I’m currently in the middle of reading Ken Follett’s hefty novel, Fall of Giants. It is a work of historical fiction, set in the years before and during the First World War. Like many saga-style books of the genre, it follows the fortunes of several individuals whose fates become—with varying degrees of probability—intertwined during the cataclysmic event which shaped the century.
Some books in this style are a bit tiresome, but I’ve been enjoying this one, because Follett is not just a talented storyteller, but has chosen not to restrict himself to the unconvincing and unsympathetic genteel classes who generally populate the pages of such books. Indeed, the most sympathetic characters in the novel are suffragettes and miners in Britain, liberal American and German officers, and a reluctant Russian revolutionary. Fall of Giants describes the hopes for peace which the Great War shattered, and fruits of fairness that were harvested by those who emerged physically unscathed but with a shaken faith in the ability of the old ruling classes to remake the world.
It is difficult to think about the First World War without pondering the factors which caused it to be fought. Intense nationalistic rivalries, based on absurdly jingoistic narratives told by irresponsible politicians and parroted by a bloodthirsty or else supine press played a significant role. So too did the attempts by European nations to control vast overseas empires, the expansion of which put rival kingdoms and republics on a collision course. And so too did the secret diplomacy, spying, and mistrust, which locked countries into suicidal alliances with one another in such a way that the killing of a single nobleman and his wife, neither of whom had done a single day’s work for their country or done anything to merit plunging Europe into war beyond winning a perverse genetic lottery.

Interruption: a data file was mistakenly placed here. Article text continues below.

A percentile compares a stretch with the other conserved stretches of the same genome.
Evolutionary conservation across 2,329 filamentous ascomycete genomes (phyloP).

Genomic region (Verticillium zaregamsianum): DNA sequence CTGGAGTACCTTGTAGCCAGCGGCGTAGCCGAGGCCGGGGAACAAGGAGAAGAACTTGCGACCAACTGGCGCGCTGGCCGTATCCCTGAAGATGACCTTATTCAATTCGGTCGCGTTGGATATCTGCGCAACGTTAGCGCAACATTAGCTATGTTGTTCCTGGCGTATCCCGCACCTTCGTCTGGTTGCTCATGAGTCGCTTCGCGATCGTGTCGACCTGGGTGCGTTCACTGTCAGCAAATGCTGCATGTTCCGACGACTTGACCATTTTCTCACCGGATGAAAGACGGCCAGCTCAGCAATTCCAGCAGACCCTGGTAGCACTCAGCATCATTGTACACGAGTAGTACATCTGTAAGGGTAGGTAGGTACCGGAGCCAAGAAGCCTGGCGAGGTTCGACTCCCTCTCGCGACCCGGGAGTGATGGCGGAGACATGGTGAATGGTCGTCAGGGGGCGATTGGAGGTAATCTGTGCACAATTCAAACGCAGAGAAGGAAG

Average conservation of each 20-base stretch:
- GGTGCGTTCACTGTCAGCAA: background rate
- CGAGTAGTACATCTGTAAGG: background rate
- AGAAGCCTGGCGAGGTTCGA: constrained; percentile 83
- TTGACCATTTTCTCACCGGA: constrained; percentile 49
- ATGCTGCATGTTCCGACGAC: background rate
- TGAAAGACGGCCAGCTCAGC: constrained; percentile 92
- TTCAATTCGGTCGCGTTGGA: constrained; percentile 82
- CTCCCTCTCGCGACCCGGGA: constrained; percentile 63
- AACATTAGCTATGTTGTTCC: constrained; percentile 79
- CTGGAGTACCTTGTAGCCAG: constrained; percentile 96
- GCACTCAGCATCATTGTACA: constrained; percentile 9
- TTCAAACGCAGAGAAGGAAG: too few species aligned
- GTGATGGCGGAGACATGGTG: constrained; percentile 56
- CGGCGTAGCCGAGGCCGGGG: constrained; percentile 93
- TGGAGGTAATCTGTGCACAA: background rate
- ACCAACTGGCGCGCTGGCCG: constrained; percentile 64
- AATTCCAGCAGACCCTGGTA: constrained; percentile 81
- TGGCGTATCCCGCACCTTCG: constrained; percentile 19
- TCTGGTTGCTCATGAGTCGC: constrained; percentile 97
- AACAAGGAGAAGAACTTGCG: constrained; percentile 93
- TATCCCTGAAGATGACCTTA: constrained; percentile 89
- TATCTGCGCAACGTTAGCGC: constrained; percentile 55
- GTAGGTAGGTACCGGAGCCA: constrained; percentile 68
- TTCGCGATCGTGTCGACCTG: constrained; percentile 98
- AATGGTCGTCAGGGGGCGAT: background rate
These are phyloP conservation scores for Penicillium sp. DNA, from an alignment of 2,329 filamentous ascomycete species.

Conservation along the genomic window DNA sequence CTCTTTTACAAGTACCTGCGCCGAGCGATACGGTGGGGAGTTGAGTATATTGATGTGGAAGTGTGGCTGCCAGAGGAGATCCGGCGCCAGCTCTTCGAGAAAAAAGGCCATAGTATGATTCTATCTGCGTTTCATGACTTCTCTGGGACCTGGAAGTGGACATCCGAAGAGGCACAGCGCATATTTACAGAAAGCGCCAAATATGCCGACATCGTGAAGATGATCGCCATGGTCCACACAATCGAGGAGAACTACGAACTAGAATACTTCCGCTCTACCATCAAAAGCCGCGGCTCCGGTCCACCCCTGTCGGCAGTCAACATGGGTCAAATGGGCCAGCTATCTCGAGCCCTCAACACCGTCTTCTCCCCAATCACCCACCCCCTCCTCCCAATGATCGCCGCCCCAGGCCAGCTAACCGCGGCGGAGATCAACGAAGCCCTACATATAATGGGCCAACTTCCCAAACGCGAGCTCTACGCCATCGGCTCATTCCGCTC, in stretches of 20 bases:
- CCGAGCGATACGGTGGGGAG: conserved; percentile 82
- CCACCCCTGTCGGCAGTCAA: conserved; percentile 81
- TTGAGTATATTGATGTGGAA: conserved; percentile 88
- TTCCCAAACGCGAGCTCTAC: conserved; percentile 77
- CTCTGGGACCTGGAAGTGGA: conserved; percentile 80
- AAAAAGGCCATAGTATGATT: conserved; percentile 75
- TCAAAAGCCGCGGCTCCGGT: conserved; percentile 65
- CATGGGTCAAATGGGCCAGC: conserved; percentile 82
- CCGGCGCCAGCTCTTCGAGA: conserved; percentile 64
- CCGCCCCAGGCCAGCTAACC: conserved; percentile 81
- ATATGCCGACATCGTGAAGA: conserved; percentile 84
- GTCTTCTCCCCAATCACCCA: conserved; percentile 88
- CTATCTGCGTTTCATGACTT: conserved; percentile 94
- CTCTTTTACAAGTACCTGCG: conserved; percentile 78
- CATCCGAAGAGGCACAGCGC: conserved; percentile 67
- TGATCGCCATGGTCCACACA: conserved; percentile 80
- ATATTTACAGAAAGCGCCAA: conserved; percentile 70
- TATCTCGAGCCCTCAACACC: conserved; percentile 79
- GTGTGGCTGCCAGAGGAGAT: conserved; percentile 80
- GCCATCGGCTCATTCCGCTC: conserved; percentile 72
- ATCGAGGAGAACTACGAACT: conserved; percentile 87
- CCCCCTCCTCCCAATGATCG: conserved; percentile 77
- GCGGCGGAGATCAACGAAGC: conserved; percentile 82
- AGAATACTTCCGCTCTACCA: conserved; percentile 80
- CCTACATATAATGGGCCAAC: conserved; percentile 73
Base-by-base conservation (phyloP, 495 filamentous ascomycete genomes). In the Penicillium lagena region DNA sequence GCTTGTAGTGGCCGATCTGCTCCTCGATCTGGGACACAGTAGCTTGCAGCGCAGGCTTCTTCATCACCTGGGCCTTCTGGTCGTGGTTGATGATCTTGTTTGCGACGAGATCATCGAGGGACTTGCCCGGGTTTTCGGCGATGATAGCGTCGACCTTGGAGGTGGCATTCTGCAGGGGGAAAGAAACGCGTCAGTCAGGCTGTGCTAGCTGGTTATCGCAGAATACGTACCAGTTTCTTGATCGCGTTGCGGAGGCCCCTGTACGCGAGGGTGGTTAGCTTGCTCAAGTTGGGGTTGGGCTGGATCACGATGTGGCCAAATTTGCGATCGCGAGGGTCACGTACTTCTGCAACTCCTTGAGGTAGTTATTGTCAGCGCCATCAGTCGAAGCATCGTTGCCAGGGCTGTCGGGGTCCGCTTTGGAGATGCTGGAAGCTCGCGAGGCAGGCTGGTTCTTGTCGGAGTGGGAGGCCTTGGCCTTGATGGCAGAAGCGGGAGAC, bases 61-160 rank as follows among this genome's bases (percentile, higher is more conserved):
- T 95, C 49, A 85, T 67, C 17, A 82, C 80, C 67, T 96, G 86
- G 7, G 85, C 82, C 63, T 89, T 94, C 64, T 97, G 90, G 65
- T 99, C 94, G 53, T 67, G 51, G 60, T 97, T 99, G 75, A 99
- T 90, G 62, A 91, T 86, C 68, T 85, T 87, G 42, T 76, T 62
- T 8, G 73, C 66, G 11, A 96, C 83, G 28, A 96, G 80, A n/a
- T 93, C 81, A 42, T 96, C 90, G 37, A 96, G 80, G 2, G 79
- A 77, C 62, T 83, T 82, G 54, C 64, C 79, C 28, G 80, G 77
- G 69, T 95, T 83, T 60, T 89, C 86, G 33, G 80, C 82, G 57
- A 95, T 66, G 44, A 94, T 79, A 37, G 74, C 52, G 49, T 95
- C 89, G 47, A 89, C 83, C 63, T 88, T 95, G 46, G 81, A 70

The world today is not on the brink of such a cataclysmic war. Nor is it as “multi-polar” as the world in 1914. The United States remains by some margin the world’s largest economy, and by a very long ways the preeminent military power.
And yet our world is one in which very bloody conflicts smoulder for decades, where discontent within nations is deflected into mistrust of other peoples in other parts of the world, and where the interests of a few—protected in the aim of “national security”—misdirect the aims of international relations to the detriment of the many.
By now, most people are familiar with the revelations by NSA contract worker Edward Snowden about the extent of the U.S. government’s spying on the communications of its citizens in an effort to create “profiles” of suspicious activities, a move which suborns the rule of law and threatens to restrict the scope of citizens’ behaviour. Many might also have heard about our military’s efforts to hide these revelations from those who serve in the ranks of the armed forces which are ostensibly charged with protecting the rights of free speech and the principles of openness.